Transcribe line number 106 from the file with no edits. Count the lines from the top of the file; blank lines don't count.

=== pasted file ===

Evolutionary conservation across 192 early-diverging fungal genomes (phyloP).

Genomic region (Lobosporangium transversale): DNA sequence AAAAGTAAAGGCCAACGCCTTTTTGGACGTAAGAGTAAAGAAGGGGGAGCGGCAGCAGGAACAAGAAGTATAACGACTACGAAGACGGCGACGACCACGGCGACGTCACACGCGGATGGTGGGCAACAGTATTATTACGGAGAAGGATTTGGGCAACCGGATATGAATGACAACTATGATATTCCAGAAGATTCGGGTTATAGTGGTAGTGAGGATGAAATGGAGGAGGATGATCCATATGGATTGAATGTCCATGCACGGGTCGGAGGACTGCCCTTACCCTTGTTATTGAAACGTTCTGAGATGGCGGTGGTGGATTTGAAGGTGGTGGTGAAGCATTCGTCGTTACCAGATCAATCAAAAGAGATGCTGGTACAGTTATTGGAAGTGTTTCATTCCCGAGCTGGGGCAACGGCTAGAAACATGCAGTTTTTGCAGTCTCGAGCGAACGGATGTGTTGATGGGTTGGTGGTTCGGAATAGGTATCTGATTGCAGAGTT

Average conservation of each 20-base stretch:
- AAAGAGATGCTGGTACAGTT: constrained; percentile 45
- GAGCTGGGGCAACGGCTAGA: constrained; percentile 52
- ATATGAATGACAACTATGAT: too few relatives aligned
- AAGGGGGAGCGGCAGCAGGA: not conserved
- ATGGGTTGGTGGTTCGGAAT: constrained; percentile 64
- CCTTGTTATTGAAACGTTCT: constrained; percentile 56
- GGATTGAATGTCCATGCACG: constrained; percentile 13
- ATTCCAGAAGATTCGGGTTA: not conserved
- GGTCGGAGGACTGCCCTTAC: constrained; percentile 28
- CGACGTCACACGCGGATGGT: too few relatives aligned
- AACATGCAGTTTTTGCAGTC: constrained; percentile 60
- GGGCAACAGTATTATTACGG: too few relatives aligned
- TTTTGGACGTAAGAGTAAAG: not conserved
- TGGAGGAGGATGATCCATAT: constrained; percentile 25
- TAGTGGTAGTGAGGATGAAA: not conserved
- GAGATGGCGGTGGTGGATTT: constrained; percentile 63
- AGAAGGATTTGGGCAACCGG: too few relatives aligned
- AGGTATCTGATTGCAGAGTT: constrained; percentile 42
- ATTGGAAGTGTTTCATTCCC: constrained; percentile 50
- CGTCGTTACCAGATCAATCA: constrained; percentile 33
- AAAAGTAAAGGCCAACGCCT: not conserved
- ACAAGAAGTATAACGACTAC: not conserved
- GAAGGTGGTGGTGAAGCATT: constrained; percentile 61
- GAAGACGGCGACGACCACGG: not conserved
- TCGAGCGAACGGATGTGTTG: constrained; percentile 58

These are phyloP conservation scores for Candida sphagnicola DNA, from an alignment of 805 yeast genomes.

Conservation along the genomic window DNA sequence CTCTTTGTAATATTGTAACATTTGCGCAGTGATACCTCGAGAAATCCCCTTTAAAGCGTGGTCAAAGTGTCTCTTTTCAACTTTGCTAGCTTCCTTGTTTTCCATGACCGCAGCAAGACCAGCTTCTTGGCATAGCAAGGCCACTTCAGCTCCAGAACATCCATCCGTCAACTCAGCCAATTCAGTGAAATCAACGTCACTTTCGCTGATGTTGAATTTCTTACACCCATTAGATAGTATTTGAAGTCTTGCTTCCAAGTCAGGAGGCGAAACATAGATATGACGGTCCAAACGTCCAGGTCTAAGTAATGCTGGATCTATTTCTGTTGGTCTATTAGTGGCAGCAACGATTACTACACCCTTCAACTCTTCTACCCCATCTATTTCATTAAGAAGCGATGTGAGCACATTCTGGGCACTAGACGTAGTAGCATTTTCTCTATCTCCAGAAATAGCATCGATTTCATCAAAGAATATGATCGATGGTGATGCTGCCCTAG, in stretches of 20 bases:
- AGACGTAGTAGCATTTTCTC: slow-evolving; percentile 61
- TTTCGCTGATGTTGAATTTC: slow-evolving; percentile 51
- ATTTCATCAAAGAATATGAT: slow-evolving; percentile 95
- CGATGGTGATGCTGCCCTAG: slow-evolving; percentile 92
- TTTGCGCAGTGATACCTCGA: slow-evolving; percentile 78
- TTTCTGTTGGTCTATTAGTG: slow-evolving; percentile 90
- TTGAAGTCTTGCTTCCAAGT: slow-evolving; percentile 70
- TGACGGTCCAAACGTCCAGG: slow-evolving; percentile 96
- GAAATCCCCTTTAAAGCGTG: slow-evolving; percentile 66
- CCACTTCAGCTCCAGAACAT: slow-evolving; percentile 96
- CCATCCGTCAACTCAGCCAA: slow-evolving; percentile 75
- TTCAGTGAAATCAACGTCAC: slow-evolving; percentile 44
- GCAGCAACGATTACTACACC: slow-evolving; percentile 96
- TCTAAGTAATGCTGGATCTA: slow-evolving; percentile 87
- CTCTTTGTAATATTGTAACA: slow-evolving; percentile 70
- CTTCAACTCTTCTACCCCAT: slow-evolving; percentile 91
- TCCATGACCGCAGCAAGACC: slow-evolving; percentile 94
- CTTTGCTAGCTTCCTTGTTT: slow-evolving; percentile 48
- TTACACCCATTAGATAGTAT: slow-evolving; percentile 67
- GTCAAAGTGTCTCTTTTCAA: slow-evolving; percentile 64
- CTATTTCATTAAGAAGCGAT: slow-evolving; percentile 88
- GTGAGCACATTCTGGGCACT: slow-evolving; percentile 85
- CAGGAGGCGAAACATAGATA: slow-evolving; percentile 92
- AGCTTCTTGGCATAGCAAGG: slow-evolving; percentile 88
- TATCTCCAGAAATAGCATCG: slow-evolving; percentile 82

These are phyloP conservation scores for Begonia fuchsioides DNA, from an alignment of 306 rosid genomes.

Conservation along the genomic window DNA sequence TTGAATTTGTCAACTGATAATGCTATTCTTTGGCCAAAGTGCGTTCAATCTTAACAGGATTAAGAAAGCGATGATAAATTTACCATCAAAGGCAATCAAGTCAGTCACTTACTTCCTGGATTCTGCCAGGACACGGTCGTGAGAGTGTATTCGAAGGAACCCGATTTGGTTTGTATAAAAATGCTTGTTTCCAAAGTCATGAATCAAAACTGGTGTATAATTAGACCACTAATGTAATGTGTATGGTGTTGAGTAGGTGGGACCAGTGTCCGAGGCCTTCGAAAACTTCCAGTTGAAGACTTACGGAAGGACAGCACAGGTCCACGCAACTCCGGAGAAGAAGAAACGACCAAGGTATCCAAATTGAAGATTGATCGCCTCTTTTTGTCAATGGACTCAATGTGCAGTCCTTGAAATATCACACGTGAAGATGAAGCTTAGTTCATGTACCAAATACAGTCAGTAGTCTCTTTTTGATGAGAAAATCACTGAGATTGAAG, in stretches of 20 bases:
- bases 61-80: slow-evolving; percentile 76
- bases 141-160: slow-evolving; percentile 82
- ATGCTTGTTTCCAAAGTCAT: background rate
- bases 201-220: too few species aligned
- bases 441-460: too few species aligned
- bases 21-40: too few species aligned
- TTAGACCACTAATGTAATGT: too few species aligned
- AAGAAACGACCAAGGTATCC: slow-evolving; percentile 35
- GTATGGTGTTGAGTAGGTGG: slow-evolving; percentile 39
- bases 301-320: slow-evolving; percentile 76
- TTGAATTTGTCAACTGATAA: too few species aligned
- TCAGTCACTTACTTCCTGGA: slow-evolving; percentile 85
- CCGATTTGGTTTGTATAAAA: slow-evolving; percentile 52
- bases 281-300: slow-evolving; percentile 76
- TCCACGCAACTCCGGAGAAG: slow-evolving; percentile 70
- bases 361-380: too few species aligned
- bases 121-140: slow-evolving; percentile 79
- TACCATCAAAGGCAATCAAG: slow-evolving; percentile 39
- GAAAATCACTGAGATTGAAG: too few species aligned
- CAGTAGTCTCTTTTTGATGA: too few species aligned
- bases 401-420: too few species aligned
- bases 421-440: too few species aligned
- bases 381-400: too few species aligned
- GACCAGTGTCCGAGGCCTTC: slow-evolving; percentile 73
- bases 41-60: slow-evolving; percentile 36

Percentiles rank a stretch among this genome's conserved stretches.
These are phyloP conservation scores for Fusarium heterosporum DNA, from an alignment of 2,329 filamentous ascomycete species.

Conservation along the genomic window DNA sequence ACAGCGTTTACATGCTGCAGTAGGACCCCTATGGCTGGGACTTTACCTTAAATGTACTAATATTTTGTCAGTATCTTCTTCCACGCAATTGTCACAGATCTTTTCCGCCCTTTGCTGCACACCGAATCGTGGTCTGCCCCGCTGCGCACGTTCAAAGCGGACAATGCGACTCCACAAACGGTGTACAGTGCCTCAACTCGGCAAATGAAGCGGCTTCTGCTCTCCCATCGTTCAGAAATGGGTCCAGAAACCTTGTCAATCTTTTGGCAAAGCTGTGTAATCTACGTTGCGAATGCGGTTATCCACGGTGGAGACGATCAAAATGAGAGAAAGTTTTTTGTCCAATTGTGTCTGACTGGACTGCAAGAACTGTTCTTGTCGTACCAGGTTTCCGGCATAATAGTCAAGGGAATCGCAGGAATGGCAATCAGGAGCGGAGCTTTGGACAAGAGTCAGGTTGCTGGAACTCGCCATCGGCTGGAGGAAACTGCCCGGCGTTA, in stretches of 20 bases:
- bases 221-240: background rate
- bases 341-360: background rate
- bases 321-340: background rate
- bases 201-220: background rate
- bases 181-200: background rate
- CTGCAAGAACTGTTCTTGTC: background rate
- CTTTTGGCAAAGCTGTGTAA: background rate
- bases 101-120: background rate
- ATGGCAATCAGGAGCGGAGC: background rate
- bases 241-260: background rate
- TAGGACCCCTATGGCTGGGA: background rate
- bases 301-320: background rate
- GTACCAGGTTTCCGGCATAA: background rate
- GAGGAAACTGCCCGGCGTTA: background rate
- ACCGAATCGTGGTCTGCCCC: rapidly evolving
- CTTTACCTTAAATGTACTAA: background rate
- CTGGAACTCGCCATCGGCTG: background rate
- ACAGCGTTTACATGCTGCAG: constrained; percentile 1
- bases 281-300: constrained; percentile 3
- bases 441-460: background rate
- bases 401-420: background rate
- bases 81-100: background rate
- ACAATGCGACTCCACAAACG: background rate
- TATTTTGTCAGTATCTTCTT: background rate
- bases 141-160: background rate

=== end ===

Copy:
- bases 401-420: background rate